Unions got their start when workers rebelled against companies and bosses that exploited them – kept their wages low and their jobs dangerous. And not just low like wages today are low. During the Great Depression, when Woody Guthrie was singing and the IWW organizing, Okies lived in camps and tried to feed whole families on the few cents a day they got for picking fruit.

The corporations fought back, of course. They employed strikebreakers to bust heads. (The union organizers were not blameless peaceniks. In addition to strikes and work stoppages, some of them resorted to bombs.)

But eventually, unions became legal and started working toward making life better for employees who had formerly been exploited. They got beneficial laws passed and virtually invented the 40-hour week, weekends, and vacations. They worked to outlaw child labor and unsafe working conditions in slaughterhouses and coal mines.

They’re so important that Cornell University (and some others) has a College of Industrial and Labor Relations, in addition to the usual ones like the Colleges of Engineering and Agriculture and my alma mater, the College of Arts and Sciences.

But what have unions done for us lately? I actually have an answer for that.

You see, my husband belongs to the UFCW, the United Food and Commercial Workers union. And last year, he became a shop steward. Most of the time, that means that he and other union reps handle grievances that store employees have – instances where the management isn’t abiding by the contract on matters such as scheduling, taking breaks, and other routine matters.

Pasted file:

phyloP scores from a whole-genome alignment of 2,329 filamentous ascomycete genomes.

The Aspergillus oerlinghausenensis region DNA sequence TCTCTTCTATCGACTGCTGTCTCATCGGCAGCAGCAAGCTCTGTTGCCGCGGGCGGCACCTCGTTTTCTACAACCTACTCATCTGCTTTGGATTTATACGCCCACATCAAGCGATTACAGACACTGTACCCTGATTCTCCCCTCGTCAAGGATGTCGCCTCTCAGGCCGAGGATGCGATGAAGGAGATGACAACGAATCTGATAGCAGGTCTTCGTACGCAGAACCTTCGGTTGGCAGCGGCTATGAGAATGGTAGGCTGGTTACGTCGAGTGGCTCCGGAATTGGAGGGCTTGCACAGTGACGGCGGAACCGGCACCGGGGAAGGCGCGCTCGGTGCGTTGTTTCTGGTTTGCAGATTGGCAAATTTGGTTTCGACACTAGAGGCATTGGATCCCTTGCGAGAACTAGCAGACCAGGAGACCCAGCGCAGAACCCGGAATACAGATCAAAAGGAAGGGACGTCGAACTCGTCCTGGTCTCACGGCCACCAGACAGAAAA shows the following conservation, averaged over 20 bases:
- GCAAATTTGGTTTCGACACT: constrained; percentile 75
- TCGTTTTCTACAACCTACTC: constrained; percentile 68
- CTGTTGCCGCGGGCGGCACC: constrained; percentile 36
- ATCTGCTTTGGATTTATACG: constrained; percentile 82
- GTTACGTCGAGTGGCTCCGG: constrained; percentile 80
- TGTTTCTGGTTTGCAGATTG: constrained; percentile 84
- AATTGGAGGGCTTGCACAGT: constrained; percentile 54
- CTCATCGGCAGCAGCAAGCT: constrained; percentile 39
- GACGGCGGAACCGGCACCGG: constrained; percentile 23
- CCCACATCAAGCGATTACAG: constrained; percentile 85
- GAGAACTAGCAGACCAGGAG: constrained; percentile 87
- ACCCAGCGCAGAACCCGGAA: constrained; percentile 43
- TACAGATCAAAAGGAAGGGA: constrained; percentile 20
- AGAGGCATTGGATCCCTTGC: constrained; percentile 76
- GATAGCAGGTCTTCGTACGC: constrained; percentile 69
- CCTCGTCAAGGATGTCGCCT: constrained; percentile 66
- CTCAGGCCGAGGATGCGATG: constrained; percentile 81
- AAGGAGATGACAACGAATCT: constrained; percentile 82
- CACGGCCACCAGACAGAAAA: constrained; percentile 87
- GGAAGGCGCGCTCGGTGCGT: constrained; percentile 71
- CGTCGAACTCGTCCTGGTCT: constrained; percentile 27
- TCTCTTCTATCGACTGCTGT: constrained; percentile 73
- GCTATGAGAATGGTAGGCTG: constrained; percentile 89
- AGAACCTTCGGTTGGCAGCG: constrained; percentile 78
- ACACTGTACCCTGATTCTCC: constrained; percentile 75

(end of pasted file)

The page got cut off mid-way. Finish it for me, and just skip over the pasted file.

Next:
The contract (and applicable law, for that matter) says that employees are entitled to breaks at regular intervals. A cashier at his store, who also happens to be diabetic, wasn’t receiving those breaks for lunch or even pee breaks when she needed them. Her managers weren’t giving her regular breaks because they were understaffed and no one could relieve her so she could relieve herself, as it were. The shop steward (my husband) and the union representative for the area brought a grievance and the management had to start filling in for the cashier themselves if there was no other employee available to give her a break.

Most people think of unions as people who negotiate wage and benefits packages with management. That is one of their most important functions. Recently, Dan was involved in the negotiations. They went on for months, in fits and starts. In the end, the company agreed to a $.50 per hour raise for all the workers – even the cart-pushers. It was less than the union wanted, but more than the company first offered.

Yes, there are problems between labor and management. And unions have been weakened over the years by unfavorable legislation that has tended to favor employers. (Don’t get me started on so-called “right to work” states. They’re anything but.)

But overall, I think that unions are still an important force in the business environment and a necessary one. From what I’ve seen, the UFCW is attentive and involved, putting forth their efforts to better the working conditions for employees. I’d like to think that Woody would have approved.

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No Bitey!

Our cat Dushenka is really a sweetie. In fact, she’s a love-muffin. She’s a part-time lap cat and is given to nose touches, head bonks, and loud purring. She slurps my husband’s forehead. Sometimes at night, she walks back and forth across our (formerly) slumbering bodies, making sure that each of us gets some of her attention. We call her the Incredibly Pettable Pet.

But, once in a while, she goes a little wild. If we rub her belly a bit too long or scritch and fuzzle her head a bit too much, she changes. When she gets overexcited or overwhelmed by all the play, her teeth come into play, too. She bites the hand that pets her.